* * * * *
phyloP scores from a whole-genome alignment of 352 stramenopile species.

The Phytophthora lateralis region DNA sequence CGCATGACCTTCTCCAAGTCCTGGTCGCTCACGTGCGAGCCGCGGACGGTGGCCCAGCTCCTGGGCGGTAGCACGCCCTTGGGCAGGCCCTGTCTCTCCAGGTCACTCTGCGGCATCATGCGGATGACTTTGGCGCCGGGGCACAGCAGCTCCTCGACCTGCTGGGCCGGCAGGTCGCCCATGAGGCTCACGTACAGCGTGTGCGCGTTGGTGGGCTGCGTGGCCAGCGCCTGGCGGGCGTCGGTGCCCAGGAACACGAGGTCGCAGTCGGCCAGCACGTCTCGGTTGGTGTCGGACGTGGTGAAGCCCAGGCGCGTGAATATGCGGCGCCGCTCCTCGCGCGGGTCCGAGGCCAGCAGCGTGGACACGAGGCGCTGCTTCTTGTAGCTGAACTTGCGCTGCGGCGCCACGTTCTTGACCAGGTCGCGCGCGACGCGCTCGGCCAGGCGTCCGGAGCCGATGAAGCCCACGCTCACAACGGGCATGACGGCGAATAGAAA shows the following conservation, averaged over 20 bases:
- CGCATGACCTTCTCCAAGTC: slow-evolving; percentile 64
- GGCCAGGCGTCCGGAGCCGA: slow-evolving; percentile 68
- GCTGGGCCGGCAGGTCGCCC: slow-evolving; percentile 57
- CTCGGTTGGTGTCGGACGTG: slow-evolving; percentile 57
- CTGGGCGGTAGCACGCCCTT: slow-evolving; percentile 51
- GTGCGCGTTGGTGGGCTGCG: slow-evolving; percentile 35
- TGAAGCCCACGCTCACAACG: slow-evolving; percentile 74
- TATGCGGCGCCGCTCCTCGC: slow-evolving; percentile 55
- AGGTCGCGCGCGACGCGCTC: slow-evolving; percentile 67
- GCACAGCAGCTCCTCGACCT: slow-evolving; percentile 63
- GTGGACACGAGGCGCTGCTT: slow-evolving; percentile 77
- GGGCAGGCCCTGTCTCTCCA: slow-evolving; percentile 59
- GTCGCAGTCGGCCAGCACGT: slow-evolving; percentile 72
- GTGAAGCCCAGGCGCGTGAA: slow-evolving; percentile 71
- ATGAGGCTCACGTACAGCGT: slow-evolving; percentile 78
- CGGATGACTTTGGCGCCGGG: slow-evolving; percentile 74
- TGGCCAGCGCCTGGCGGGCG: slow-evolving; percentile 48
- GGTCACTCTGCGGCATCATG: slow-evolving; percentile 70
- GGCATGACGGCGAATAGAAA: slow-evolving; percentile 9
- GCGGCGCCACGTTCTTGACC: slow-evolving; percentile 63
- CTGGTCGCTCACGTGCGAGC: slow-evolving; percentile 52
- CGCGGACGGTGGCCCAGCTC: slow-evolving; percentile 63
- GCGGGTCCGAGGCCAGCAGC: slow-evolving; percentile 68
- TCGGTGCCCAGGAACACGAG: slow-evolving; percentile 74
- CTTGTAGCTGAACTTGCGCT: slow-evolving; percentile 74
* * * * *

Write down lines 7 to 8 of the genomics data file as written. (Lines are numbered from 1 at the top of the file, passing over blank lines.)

- CTGGGCGGTAGCACGCCCTT: slow-evolving; percentile 51
- GTGCGCGTTGGTGGGCTGCG: slow-evolving; percentile 35